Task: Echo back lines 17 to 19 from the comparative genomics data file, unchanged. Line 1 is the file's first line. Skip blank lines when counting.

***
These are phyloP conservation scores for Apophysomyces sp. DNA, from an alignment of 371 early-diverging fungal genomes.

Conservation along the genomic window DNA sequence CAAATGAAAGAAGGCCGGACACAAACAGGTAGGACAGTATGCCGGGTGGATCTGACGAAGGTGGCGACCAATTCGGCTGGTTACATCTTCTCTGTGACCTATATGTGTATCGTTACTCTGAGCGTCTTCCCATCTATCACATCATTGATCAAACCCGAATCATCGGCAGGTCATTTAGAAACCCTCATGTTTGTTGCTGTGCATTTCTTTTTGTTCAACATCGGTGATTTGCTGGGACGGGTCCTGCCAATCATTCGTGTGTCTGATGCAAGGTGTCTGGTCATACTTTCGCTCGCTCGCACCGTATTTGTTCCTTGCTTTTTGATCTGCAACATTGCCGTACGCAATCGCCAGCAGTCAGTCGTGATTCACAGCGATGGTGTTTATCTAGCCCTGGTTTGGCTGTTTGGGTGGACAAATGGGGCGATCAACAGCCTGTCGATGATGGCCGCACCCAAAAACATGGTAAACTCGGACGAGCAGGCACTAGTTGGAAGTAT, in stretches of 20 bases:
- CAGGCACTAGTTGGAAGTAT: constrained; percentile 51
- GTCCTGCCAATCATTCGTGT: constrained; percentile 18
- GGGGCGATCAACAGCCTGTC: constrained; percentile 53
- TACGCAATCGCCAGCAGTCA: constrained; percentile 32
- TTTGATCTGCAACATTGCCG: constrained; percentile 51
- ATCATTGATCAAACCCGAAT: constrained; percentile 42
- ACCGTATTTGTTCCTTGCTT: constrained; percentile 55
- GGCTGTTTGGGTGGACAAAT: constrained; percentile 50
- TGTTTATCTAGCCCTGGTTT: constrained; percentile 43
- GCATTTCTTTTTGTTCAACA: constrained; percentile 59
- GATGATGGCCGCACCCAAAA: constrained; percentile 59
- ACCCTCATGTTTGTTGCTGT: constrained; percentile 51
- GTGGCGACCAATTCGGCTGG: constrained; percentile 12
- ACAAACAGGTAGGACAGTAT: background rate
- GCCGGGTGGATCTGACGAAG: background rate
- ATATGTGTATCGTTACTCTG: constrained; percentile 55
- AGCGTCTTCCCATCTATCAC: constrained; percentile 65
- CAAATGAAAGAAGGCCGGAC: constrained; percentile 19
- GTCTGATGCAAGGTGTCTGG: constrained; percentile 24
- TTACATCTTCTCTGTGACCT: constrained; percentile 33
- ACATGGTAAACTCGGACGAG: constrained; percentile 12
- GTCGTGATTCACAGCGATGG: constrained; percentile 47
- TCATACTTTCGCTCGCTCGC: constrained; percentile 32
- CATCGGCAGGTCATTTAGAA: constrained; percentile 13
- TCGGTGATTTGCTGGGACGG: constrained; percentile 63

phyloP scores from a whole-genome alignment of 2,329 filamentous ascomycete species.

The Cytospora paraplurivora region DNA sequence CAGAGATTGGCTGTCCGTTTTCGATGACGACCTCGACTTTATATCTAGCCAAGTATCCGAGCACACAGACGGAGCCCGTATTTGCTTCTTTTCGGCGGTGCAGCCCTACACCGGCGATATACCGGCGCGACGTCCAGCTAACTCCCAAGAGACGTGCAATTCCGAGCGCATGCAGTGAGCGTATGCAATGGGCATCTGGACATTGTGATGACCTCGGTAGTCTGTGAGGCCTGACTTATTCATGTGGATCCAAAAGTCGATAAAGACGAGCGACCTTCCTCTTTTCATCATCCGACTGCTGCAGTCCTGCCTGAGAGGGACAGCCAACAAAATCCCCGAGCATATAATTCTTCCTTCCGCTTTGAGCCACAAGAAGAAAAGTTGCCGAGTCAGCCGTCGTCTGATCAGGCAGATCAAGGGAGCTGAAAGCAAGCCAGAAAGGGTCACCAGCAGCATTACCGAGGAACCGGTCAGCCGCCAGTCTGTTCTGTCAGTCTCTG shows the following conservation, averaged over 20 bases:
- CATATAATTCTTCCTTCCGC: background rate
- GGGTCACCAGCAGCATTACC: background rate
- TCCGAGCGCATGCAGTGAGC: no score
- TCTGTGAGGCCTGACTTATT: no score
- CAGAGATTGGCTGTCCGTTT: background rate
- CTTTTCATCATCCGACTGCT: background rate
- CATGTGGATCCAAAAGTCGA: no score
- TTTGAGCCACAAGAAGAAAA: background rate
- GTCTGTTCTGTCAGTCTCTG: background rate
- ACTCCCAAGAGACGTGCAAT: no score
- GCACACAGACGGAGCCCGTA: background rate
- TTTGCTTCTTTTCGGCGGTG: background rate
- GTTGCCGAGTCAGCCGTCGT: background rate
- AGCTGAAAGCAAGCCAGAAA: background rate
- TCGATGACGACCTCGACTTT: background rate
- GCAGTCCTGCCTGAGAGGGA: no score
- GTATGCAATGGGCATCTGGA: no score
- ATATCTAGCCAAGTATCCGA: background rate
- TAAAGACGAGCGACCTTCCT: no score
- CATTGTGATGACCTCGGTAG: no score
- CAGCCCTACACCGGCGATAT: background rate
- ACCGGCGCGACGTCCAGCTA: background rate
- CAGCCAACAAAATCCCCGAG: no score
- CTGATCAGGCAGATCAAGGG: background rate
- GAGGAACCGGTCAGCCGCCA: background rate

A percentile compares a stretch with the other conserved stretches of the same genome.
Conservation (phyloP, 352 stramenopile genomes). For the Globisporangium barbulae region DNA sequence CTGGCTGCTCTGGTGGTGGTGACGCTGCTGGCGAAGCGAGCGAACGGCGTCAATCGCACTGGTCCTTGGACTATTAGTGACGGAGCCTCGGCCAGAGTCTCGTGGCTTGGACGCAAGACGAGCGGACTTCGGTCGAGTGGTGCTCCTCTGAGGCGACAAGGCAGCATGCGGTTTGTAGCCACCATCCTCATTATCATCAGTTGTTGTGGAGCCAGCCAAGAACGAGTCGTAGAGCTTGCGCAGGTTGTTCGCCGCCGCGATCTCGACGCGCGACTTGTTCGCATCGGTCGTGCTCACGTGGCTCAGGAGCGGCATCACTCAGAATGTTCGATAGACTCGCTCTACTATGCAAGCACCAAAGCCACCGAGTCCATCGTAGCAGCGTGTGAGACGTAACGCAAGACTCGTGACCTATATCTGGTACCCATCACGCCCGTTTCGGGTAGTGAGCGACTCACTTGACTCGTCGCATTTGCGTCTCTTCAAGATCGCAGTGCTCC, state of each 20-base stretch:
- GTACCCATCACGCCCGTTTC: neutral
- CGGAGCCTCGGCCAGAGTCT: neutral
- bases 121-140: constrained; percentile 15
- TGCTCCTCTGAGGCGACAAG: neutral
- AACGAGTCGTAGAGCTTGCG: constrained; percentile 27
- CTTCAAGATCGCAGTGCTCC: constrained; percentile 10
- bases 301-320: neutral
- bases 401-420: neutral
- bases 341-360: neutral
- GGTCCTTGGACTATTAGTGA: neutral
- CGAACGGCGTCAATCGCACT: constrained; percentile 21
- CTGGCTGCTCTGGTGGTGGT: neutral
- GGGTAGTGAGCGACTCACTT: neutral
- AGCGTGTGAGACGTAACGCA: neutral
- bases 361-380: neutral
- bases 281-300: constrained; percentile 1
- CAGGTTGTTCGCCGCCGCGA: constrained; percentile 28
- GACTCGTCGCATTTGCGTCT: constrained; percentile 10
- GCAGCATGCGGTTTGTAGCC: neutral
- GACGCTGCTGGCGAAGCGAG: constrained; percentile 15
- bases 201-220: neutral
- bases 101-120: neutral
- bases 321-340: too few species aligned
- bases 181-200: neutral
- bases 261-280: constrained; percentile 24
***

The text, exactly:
- GCCGGGTGGATCTGACGAAG: background rate
- ATATGTGTATCGTTACTCTG: constrained; percentile 55
- AGCGTCTTCCCATCTATCAC: constrained; percentile 65